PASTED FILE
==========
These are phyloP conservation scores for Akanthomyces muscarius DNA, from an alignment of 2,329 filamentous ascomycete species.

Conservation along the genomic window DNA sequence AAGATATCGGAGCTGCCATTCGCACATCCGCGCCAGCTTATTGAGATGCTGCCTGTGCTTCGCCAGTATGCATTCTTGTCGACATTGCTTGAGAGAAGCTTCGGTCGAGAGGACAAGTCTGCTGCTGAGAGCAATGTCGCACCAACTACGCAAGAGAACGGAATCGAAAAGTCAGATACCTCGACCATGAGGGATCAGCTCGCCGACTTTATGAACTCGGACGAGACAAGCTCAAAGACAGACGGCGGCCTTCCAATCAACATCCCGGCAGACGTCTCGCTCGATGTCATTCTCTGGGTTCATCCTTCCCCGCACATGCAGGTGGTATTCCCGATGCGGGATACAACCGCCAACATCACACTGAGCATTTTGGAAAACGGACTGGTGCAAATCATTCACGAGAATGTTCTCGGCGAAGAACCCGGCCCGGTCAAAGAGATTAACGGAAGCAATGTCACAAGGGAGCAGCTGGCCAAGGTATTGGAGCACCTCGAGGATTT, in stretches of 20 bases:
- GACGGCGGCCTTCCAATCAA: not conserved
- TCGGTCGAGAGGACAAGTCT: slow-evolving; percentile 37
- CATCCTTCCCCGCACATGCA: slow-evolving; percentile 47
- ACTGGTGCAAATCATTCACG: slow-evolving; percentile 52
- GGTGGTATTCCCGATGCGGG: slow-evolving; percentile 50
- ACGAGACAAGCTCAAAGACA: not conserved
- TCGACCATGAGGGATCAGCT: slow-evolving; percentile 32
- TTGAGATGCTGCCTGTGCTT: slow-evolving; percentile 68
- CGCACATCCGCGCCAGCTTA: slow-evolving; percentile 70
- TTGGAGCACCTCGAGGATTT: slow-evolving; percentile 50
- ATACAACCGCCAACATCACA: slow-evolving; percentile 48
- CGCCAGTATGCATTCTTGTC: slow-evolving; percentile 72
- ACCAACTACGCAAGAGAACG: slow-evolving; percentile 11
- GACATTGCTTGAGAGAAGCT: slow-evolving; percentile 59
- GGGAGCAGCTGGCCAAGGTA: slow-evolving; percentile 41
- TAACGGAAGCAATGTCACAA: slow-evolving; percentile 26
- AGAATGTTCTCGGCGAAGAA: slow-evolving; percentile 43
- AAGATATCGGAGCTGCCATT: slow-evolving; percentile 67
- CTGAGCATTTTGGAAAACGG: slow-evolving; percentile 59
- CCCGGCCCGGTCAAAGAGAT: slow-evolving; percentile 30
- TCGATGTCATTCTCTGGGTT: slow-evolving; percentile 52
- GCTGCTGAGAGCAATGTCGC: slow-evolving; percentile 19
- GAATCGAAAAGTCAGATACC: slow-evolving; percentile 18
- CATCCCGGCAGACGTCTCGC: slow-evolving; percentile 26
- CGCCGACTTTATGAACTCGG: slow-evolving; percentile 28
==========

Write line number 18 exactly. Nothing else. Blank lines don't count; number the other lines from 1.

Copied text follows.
- TAACGGAAGCAATGTCACAA: slow-evolving; percentile 26